A quick walk through the yearly Mobile World Congress – the biggest mobile phone show around – and you’ll realise you are actually gazing at a crystal ball that shows what people will tote in their hands in the coming months.
Here in Barcelona, as this year’s phone extravaganza kicks off today, the power is clearly with Google’s Android. With Sony Ericsson, Motorola and China’s Huawei showing off world-beating Android phones this week, it’s easy to think 2010 will be the year of the Google phone OS. (HTC has also launched two hot numbers in the Legend and Nexus One-lookalike Desire).
But very clearly, rivals are not going away quietly. Microsoft, Samsung and Nokia all have their sights aimed at the emerging powerhouse OS.
And what phone you’d carry at the end of 2010 will likely be decided by a war of phone OSes, each competing to offer easier touch interfaces, more apps to download and better links to your friends on social networks.
Samsung yesterday showed off its self-made bada OS, something that you’d have expected the South Korean electronics juggernaut to have come out with earlier, to be honest.
Samsung is throwing in serious money behind its OS (including a multi-million-dollar developer contest), though it’s not clear if bada will win through in the end, if rival phone makers see it as a threat and keep away.
Samsung itself is also careful. With the exception of the dying Symbian, it says it will continue to support other OSes such as Android, so bada will have to slog it out with other new OSes launched here.
These include Windows Phone 7 from Microsoft. Among the improvements: hookups to Xbox Live and Zune, which means your Live gamer info as well as music will be sync’d on the phone. There are also “live tiles” which show what your friends are up to on social networks.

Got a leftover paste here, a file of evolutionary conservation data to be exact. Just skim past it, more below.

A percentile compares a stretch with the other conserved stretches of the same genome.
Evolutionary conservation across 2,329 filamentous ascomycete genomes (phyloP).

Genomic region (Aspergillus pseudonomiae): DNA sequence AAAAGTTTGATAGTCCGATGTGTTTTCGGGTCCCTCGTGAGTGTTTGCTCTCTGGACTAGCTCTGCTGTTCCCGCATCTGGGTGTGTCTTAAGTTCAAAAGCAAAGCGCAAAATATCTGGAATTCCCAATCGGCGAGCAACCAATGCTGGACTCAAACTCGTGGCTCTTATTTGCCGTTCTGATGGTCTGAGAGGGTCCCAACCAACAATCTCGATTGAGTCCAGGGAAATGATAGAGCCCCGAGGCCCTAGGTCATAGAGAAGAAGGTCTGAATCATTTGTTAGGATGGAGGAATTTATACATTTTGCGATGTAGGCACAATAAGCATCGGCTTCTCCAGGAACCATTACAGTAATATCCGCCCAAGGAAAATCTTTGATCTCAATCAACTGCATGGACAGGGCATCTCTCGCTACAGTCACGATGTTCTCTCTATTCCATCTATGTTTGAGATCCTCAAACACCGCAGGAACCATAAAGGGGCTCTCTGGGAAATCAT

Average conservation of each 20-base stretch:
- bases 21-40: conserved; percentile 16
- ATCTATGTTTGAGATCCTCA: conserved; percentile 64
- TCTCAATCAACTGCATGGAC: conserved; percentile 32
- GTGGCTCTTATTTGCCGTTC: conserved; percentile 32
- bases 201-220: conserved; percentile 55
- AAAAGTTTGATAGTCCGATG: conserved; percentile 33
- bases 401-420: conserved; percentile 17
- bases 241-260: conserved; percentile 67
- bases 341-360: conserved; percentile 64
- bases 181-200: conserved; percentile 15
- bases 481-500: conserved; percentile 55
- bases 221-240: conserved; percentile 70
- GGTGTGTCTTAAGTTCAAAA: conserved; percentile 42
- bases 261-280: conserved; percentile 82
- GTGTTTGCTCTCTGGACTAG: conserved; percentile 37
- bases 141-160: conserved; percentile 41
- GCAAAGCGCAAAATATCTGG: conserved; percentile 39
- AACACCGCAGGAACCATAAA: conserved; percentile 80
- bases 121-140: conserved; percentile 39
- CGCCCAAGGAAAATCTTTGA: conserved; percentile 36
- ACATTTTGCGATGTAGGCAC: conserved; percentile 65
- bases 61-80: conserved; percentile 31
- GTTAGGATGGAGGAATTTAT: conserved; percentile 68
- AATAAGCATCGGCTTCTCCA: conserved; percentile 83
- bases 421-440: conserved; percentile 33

In a bid to tie up all its services on the phone, Microsoft has also designed a Bing button for quick search. Apps + hardware + services = success? Well, if Google and Apple can do it, why can’t Microsoft try?
If the theme of OSes seems to run in the first day of the show, then surely you would not discount top phone maker Nokia.
The Finnish giant, somewhat forgotten of late because of the buzz with Android and the iPhone hype, has struck a deal with Intel to develop a software platform for future mobile devices that include phones as well as tablets.
The name: MeeGo. Yes, my head is also filled with thoughts of a Malay dish with yellow noodles. I also question whether it will make that much a difference, considering that it now merges the previously promising Maemo and Moblin software platforms. Products running on MeeGo are expected by the end of the year.
Where’s Nokia going with this? It desperately needs a good OS to kick it back into gear in the top-end market (it still does very well in low-end phones) and this Linux-based project better bear fruit.
Failing that, the number one phone maker could find itself doing the unthinkable – using someone else’s OS for its future phones.
Okay, enough about OSes. What about the actual phones that impress?
So far, the phones I’ve seen and like are the Samsung Wave, which comes with its new bada OS, and Sony Ericsson’s Xperia X10 mini pro, a compact version of the bigger Android-driven X10.
The Wave screen is excellent and the phone ran without lag during a quick hands-on I had here at the Samsung booth. The SE Xperia X10 mini comes with a nifty keyboard and is a speedster when it comes to its touch-screen. Its small size makes it easily pocketable – the ladies will love it.
So, it looks like Motorola aren’t the only ones boosted by the open-source Android. SE, a maker of great phones all this while but somewhat lacking in the OS department, seems to be making Android count as well.
(I’m in Spain to cover the Mobile World Congress show – something I’ve done since it was in scenic but overcrowded Cannes, France – for The Straits Times Digital Life. Look out for the complete coverage in next week’s issue.)